Stacey Colino, USNews: In recent years, mindfulness meditation has garnered loads of attention for its beneficial effects on the body and mind. Now, there’s a new star on the block: compassion meditation, a less well-known but increasingly popular contemplative practice that aims to strengthen feelings of compassion and empathy toward different people (both those you care about and those who are difficult).
“It’s deeply rooted in Buddhist philosophy, which has taught us a lot about how people are connected and what is the purpose of our existence,” explains Stefan G. Hofmann, a professor of psychology in the department of psychological and brain sciences at Boston University. “Compassion is the fundamental idea at the root of Buddhist philosophy – if life is suffering and we can’t avoid it, we need to embrace it and be compassionate toward the suffering of others. It brings us closer to others.”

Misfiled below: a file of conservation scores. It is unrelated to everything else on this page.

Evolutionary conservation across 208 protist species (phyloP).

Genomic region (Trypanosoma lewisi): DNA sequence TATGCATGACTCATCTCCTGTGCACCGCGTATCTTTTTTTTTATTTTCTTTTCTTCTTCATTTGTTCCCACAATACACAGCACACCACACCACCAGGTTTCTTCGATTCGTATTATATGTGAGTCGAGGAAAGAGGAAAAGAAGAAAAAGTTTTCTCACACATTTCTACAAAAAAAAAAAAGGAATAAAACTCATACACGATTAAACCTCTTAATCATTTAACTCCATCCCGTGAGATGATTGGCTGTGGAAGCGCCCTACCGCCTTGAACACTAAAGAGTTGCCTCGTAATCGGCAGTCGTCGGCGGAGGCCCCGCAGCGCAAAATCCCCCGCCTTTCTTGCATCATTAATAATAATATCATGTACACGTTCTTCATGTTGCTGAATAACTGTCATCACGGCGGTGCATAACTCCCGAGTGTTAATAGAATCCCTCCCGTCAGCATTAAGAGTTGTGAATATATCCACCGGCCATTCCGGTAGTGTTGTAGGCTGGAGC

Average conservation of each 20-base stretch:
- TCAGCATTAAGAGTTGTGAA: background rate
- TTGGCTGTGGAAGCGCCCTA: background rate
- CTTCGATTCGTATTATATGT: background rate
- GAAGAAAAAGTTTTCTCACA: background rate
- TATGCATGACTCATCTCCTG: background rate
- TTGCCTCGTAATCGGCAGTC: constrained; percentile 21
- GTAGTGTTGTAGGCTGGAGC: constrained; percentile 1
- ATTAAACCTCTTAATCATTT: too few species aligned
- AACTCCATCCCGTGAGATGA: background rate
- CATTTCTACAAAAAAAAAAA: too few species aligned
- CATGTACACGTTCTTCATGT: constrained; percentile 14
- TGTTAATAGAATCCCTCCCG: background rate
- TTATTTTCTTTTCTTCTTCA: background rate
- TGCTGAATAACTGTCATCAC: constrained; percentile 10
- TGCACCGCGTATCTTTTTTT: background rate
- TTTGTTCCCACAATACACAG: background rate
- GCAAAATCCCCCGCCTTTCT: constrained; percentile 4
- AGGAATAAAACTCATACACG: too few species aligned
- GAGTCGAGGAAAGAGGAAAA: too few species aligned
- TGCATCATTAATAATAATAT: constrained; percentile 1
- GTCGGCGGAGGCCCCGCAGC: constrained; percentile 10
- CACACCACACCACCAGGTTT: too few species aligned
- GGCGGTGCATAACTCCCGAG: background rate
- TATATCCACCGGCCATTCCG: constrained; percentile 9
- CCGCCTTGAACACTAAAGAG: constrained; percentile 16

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More than just a feel-good practice, compassion meditation leads to improved mood, more altruistic behavior, less anger, reduced stress and decreased maladaptive mind wandering, according to recent research. A 2013 study at the VA Puget Sound Health Care System in Seattle found that practicing loving-kindness meditation (a form of compassion meditation) for 12 weeks reduced symptoms of post-traumatic stress disorder, or PTSD, as well as anger and depression among veterans with PTSD. A 2005 study from Duke University Medical Center found that practicing loving-kindness meditation for eight weeks reduced pain and psychological distress among patients with chronic low back pain. And a 2015 study from Brazil found that practicing yoga along with compassion meditation three times a week for eight weeks improved quality of life, vitality, attention and self-compassion among family caregivers of patients with Alzheimer’s disease. …